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I first learned of the Elaine Massacre today, February 7, 2017, and I am both saddened and angered. My sadness comes from the senseless murder of human beings--so many that there isn't an exact number, which is wrong on so many levels. How could anyone treat people with such horrendous disregard and violence? People often say they believe in God and that he doesn't make mistakes, yet they refuse to acknowledge we are all created equal by him. So sad. 
My anger comes from this being hidden/erased from history like the lives that were taken that day. No one even took the time to "confirm the number of kills," as if these people were as worthless as termites. That was 97 years ago but little has changed in the hearts of people. They still believe non-whites are a threat to their way of life. The fear is instilled by people who continue to voice the hatred of slave owners of 257 years ago and they don't see it as the source of belligerent race rations. These are the same people who don't understand why African Americans choose Black Lives Matter as a valid starting point. If we can't get people to recognize we matter, we will never get past the color of our skin being the reason for unemployment, violence, and intolerance by authorities simply because we're black. If we don't teach ALL AMERICAN HISTORY we miss a opportunity to learn about our part, examine our present, and plan and prepare for our future as, ONE NATION, UNDER GOD, INDIVISIBLE, WITH LIBERTY AND JUSTICE FOR ALL.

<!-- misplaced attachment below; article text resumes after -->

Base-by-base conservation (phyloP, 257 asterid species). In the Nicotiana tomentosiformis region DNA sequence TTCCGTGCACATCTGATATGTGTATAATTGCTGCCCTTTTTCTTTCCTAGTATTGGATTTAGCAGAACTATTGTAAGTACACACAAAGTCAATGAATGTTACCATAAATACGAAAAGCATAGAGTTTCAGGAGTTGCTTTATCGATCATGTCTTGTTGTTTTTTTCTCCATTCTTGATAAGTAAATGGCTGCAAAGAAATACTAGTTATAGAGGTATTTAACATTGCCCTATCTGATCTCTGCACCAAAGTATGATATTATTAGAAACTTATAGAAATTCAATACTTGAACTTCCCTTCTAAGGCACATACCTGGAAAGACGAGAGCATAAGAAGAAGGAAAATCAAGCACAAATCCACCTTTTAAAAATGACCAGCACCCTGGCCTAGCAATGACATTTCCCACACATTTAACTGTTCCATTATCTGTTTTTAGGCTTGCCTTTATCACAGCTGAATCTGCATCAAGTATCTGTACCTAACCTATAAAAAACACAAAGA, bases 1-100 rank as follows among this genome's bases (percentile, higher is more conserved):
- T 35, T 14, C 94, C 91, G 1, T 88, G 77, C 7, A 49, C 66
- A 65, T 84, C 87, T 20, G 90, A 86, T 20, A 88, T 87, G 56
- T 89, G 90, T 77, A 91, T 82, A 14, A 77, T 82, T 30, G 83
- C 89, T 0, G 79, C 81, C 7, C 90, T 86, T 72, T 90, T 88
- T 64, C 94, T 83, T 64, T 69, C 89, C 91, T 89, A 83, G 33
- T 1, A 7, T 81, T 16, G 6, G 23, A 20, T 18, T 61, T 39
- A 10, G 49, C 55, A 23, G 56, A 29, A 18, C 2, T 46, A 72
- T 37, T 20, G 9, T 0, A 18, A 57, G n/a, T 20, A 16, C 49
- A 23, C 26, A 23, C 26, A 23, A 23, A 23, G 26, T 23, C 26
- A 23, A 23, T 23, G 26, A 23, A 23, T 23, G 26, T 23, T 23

Rodger Griffin
Salt Lake City, UT


My great-uncles, Albert and Milligan Giles, were charged with murder. Do the families involved commemorate what happened in 1919?
Sheila L. Walker
Clay, NY